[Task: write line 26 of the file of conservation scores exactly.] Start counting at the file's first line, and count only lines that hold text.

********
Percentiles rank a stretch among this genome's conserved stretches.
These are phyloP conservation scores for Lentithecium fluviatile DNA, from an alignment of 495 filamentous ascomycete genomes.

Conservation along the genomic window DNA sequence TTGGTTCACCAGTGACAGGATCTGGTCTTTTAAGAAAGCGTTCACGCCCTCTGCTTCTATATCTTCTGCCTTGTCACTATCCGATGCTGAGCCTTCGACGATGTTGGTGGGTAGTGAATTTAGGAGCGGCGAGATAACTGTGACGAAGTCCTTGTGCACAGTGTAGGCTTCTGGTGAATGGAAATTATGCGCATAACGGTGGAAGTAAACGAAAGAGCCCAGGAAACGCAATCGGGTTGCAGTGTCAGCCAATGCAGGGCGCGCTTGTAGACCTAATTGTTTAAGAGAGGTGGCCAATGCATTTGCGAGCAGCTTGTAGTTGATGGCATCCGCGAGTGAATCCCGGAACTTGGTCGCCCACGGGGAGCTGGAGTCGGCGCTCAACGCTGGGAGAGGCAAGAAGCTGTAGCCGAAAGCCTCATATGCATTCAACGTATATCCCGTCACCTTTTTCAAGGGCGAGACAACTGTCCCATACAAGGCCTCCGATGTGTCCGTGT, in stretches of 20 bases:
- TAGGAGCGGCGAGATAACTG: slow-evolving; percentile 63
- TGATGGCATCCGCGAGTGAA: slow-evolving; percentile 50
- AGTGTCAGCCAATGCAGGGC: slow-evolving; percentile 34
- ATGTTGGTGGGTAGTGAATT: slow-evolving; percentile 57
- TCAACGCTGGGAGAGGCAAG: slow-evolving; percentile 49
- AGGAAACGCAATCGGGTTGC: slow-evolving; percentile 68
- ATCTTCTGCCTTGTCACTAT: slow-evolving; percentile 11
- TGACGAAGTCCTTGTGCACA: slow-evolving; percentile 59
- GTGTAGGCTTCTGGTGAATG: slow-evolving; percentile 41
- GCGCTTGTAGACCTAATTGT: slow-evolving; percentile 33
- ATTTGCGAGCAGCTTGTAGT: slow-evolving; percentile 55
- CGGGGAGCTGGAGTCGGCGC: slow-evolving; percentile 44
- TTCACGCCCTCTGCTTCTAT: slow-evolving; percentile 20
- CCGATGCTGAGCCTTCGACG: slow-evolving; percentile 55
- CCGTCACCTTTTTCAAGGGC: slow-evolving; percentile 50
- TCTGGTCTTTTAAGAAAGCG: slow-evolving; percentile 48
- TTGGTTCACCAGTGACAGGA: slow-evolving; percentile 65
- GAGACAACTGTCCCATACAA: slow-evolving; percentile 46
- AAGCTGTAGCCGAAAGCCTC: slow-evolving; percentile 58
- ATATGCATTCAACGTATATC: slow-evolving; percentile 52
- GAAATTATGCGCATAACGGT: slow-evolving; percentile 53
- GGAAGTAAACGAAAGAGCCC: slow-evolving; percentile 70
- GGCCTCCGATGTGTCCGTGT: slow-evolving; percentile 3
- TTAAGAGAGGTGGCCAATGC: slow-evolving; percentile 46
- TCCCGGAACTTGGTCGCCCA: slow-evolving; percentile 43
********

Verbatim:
- GGCCTCCGATGTGTCCGTGT: slow-evolving; percentile 3